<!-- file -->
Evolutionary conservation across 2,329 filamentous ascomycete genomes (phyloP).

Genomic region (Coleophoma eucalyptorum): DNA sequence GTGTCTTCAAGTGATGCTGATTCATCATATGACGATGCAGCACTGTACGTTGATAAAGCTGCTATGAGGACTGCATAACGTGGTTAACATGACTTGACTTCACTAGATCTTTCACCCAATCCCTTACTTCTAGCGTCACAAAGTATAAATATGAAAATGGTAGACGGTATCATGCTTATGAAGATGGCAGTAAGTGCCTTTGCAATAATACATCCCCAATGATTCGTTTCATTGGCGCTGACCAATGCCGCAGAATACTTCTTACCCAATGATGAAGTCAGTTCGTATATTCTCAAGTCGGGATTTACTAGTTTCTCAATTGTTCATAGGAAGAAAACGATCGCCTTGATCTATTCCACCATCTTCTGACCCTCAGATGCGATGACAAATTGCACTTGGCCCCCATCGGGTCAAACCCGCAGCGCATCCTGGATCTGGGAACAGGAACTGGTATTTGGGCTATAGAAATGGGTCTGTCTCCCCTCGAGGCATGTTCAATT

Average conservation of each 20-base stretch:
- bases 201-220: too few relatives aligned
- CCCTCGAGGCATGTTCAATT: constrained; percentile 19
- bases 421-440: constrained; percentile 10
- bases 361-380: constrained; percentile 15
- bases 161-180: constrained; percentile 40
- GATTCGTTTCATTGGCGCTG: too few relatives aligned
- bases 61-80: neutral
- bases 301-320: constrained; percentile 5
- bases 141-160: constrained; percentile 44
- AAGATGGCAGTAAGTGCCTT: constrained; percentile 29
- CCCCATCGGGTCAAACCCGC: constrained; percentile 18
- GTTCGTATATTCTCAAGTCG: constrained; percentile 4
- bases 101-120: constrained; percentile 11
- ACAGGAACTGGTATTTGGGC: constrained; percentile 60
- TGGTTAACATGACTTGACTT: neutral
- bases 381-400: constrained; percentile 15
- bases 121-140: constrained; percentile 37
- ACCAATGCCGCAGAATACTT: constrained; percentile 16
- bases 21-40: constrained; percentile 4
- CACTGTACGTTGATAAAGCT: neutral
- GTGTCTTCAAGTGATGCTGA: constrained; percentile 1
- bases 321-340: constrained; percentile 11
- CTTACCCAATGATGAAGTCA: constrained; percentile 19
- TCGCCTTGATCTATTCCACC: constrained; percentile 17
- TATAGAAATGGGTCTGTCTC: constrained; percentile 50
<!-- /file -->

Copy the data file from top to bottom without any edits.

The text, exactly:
Evolutionary conservation across 2,329 filamentous ascomycete genomes (phyloP).

Genomic region (Coleophoma eucalyptorum): DNA sequence GTGTCTTCAAGTGATGCTGATTCATCATATGACGATGCAGCACTGTACGTTGATAAAGCTGCTATGAGGACTGCATAACGTGGTTAACATGACTTGACTTCACTAGATCTTTCACCCAATCCCTTACTTCTAGCGTCACAAAGTATAAATATGAAAATGGTAGACGGTATCATGCTTATGAAGATGGCAGTAAGTGCCTTTGCAATAATACATCCCCAATGATTCGTTTCATTGGCGCTGACCAATGCCGCAGAATACTTCTTACCCAATGATGAAGTCAGTTCGTATATTCTCAAGTCGGGATTTACTAGTTTCTCAATTGTTCATAGGAAGAAAACGATCGCCTTGATCTATTCCACCATCTTCTGACCCTCAGATGCGATGACAAATTGCACTTGGCCCCCATCGGGTCAAACCCGCAGCGCATCCTGGATCTGGGAACAGGAACTGGTATTTGGGCTATAGAAATGGGTCTGTCTCCCCTCGAGGCATGTTCAATT

Average conservation of each 20-base stretch:
- bases 201-220: too few relatives aligned
- CCCTCGAGGCATGTTCAATT: constrained; percentile 19
- bases 421-440: constrained; percentile 10
- bases 361-380: constrained; percentile 15
- bases 161-180: constrained; percentile 40
- GATTCGTTTCATTGGCGCTG: too few relatives aligned
- bases 61-80: neutral
- bases 301-320: constrained; percentile 5
- bases 141-160: constrained; percentile 44
- AAGATGGCAGTAAGTGCCTT: constrained; percentile 29
- CCCCATCGGGTCAAACCCGC: constrained; percentile 18
- GTTCGTATATTCTCAAGTCG: constrained; percentile 4
- bases 101-120: constrained; percentile 11
- ACAGGAACTGGTATTTGGGC: constrained; percentile 60
- TGGTTAACATGACTTGACTT: neutral
- bases 381-400: constrained; percentile 15
- bases 121-140: constrained; percentile 37
- ACCAATGCCGCAGAATACTT: constrained; percentile 16
- bases 21-40: constrained; percentile 4
- CACTGTACGTTGATAAAGCT: neutral
- GTGTCTTCAAGTGATGCTGA: constrained; percentile 1
- bases 321-340: constrained; percentile 11
- CTTACCCAATGATGAAGTCA: constrained; percentile 19
- TCGCCTTGATCTATTCCACC: constrained; percentile 17
- TATAGAAATGGGTCTGTCTC: constrained; percentile 50